The nude is a landscape, all billows and folds, heft, bone and shadow. It’s also the sign of Eros and a training ground for the artist. These drawings are a taste of what Bruce Hiscock can do with a pencil and brush, products of a life of practice sessions, life studies. A children’s book writer and illustrator by trade, Bruce is also an inveterate traveler and outdoorsman who lives in a self-built Hobbit house on a hillside above Porter Corners, New York, at the foot of the Adirondacks. He has traveled in the Arctic, the Southwest, and Newfoundland and I regularly salivate over the gorgeous notebooks he’s kept, hybrids of diary and sketchpad, artful books in themselves, each one one of kind. And if you get a chance, look at his books, lovingly and passionately illustrated (I have had the privilege of watching several of them mature in his studio).
As an illustrator and author of children’s nature books, I spend a lot of time drawing from life. Trees, rocks, mice, caribou, storms, mountains, flowers, owls, all cover endless pages in my sketchbooks, as I try to improve my skills at capturing what I see around me. This is a solitary practice, as necessary to my craft, as the hours of rehearsal are to a musician.
For many artists however, one of the best ways to keep your eye sharp is to draw the human figure, unclothed. And so we gather in Life Drawing classes, or open studios. Here in Saratoga Springs, New York, there is an open studio every Monday night. You can sign up for a series of sessions or just drop in when you wish. It is one of the few things that artists do together, and I learn a lot from talking to others and viewing their work.
Drawing from the nude is an ancient practice. It forces an artist to confront their strengths and weaknesses in way that few other subjects can. We intuitively know so much about bodies, that when you put lines down on paper that represent an arm, say, you realize very quickly if you have made that arm too long, too fat, too awkward, or any of the other toos. That same experience does not hold true with a branch on a tree. I may not have drawn that branch as it really is, but hey, it looks okay. You can get away with things drawing a branch, but not with arm or a body. We just know too much.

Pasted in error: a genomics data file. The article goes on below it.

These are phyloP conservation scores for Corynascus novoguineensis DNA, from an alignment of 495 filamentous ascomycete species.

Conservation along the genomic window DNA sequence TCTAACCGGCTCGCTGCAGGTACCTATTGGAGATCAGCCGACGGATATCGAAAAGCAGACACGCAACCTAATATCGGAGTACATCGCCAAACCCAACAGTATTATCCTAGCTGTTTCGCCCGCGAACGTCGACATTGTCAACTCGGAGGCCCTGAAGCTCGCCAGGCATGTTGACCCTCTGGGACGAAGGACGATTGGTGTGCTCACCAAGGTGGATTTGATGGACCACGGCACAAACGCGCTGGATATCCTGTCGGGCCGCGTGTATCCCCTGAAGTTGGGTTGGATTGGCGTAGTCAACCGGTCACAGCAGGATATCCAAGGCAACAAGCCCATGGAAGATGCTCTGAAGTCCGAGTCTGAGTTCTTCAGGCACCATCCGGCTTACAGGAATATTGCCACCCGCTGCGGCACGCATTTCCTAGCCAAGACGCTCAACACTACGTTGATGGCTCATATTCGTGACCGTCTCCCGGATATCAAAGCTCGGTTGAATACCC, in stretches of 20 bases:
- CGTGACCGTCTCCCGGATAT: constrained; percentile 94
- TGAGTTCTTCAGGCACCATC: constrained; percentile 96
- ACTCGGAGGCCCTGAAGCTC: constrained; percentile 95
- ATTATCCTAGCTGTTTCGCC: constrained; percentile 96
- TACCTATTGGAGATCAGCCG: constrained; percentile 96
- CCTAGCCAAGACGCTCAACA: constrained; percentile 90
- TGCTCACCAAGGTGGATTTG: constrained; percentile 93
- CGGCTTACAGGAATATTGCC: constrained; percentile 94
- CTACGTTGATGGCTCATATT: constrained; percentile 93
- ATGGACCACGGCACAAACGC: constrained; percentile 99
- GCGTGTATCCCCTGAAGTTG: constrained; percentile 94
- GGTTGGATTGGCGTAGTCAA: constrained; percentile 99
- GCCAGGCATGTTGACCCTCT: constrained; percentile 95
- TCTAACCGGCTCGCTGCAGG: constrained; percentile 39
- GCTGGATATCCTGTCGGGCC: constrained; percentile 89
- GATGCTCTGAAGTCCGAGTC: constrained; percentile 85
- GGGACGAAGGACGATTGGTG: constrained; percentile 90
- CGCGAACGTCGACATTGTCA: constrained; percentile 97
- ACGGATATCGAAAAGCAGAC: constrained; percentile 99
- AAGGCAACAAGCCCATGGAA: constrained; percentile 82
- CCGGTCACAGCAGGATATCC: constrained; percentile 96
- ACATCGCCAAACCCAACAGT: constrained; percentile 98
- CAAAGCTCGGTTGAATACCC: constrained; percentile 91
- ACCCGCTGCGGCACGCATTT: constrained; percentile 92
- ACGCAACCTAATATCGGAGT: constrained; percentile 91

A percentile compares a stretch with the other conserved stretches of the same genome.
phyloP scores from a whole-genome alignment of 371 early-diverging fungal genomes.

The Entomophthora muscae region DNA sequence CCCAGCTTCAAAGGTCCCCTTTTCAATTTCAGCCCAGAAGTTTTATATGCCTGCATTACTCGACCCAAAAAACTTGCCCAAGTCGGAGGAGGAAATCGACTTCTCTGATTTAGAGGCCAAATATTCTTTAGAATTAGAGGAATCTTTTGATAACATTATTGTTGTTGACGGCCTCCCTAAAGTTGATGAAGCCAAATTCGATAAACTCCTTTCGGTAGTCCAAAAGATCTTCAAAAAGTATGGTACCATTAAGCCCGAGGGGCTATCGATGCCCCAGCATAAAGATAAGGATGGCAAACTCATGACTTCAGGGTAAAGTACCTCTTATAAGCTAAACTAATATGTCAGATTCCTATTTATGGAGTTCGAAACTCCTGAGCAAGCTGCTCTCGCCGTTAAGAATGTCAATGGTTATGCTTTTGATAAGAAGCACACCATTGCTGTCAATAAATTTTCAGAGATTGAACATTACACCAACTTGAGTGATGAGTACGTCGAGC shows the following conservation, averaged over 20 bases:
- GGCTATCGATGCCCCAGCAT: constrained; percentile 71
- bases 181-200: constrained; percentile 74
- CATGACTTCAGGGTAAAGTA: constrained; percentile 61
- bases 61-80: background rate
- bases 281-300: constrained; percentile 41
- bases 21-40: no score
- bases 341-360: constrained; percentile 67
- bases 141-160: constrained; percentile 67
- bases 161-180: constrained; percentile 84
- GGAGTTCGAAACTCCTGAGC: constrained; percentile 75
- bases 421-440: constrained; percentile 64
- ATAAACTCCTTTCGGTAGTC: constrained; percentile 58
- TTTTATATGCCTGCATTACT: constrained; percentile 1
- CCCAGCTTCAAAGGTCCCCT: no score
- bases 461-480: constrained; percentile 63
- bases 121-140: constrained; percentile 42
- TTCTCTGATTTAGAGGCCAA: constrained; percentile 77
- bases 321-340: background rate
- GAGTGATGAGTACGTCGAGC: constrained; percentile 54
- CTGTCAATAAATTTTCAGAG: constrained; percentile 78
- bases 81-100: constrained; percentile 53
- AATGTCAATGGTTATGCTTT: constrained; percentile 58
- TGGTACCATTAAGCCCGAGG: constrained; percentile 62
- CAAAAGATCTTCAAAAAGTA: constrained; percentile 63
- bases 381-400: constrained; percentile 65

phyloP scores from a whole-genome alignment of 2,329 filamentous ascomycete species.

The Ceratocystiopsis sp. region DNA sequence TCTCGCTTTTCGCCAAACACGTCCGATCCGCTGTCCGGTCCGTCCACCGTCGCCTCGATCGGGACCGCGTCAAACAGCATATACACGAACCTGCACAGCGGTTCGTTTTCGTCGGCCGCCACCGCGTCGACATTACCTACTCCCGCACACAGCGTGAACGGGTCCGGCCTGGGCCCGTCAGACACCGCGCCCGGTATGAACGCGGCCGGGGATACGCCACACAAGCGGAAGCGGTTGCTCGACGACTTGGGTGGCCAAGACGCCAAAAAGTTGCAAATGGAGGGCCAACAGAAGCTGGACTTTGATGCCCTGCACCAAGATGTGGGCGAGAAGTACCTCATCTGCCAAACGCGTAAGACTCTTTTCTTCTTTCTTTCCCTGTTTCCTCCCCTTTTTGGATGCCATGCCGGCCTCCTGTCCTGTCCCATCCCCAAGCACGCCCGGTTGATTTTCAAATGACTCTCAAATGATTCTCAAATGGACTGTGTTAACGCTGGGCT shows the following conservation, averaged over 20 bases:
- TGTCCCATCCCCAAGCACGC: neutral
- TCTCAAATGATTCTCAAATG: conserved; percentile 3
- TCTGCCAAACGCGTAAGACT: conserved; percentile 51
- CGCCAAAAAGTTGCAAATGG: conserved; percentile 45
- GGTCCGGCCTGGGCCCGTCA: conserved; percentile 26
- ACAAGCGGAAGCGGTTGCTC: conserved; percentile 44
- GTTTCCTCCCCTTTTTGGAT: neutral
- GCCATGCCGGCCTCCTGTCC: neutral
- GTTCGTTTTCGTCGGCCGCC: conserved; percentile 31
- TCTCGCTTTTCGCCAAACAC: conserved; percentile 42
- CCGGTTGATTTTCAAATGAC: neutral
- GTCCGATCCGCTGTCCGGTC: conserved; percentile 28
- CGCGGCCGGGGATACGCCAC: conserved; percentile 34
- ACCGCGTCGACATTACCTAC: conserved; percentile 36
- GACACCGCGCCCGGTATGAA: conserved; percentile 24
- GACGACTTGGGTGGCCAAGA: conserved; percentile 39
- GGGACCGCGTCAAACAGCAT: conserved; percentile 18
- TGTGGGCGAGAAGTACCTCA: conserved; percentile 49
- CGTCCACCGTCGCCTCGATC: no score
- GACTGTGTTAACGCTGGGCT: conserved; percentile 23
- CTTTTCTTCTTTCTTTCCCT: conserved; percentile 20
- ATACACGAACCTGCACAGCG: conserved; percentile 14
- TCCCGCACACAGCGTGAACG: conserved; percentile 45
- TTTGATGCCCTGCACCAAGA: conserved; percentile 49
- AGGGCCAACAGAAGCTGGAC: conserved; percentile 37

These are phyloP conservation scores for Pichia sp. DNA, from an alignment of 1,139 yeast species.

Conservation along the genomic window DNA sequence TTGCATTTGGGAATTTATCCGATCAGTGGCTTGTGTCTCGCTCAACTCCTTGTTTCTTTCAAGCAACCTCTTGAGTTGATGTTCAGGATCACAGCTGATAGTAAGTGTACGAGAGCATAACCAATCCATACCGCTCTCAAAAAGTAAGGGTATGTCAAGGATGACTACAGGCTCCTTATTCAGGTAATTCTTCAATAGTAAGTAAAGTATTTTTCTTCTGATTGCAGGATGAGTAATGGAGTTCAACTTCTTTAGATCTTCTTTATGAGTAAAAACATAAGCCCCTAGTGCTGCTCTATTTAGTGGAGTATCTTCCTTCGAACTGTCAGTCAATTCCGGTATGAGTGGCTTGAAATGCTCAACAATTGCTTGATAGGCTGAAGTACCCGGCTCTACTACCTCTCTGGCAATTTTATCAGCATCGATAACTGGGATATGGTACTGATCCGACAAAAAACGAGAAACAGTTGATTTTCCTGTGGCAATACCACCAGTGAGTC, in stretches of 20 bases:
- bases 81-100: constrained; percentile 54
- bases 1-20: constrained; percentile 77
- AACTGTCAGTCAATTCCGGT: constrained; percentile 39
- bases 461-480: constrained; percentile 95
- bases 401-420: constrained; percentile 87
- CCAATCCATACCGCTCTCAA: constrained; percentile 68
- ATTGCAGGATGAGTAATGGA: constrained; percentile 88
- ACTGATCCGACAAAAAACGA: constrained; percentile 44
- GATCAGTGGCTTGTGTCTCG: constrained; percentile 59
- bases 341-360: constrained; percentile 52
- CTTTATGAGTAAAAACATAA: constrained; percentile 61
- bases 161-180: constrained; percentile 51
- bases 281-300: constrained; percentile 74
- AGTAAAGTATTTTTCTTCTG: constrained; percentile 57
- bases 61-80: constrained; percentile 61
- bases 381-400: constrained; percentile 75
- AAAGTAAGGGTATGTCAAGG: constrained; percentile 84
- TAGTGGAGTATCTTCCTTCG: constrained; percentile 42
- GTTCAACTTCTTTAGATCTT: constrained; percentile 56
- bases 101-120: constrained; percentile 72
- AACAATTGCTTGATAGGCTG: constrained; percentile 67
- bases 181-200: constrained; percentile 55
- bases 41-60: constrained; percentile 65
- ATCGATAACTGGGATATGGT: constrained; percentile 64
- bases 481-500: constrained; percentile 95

For similar reasons, drawing the figure unclothed keeps the work really honest. An arm covered in a sleeve, or a torso in a tunic, can hide the truth. The drawing may look pretty good even if it is not so accurate. This may be the major reason that we all wear clothes, beyond providing protection from the elements. We look pretty good in them. They hide stuff.
The technical challenges of trying to represent soft folds or bony angularity on a piece of flat paper are considerable. Usually I start with a line drawing in pencil, occasionally studying it from afar, or in a mirror, to see how it holds up. I make corrections until I am satisfied or begin the whole thing over. Once the major lines are established, I add shading, attempting to mold those flat surfaces into flesh. Some drawings just seem to cry out for color, and I keep a small set of watercolors in my kit for such moments. Burnt Sienna is a great basis for simple flesh tones.
Every model presents a new challenge. This is particularly true if you have been drawing average bodies and are suddenly looking at a person with masses of flesh. Now you are forced to leave all your assumptions behind and deal with what is there, paying particular attention to the drape of skin. With so much to work with, these models are often easier to draw than someone with a smooth body. The same is true with faces. Age lines, not only add character, but they give the artist something to grab on to.
The drawings you see here are selected from maybe a hundred that I have saved out of the thousands I have done over the years. Life drawing is always about process for me, practicing to improve my skill. Occasionally this practice produces a worthy product, and I am grateful for the opportunity to share a few of those with you.
— Bruce Hiscock
— Bruce Hiscock
Bruce Hiscock is the author/illustrator of many natural history books for children. His stories, like The Big Rock and The Big Tree, are based on real subjects and contain enough information to enlighten grade school kids as well as adults, at least some adults. These books, among others, have been designated as Outstanding Science Trade Books by the Children’s Book Council. Journeys in the Arctic form the basis of several works, including most recently, Ookpik- the Travels of a Snowy Owl, a finalist for the Charlotte Award of New York State. Over the course of his life, he has worked as a research chemist, toy maker, college professor, and drug tester of race horses. He graduated from the University of Michigan, B.S. 1962, and Cornell University, Ph.D. 1966. Bruce lives in Porter Corners, NY, at the edge of the wild, in a house he built by hand using the native rocks and trees.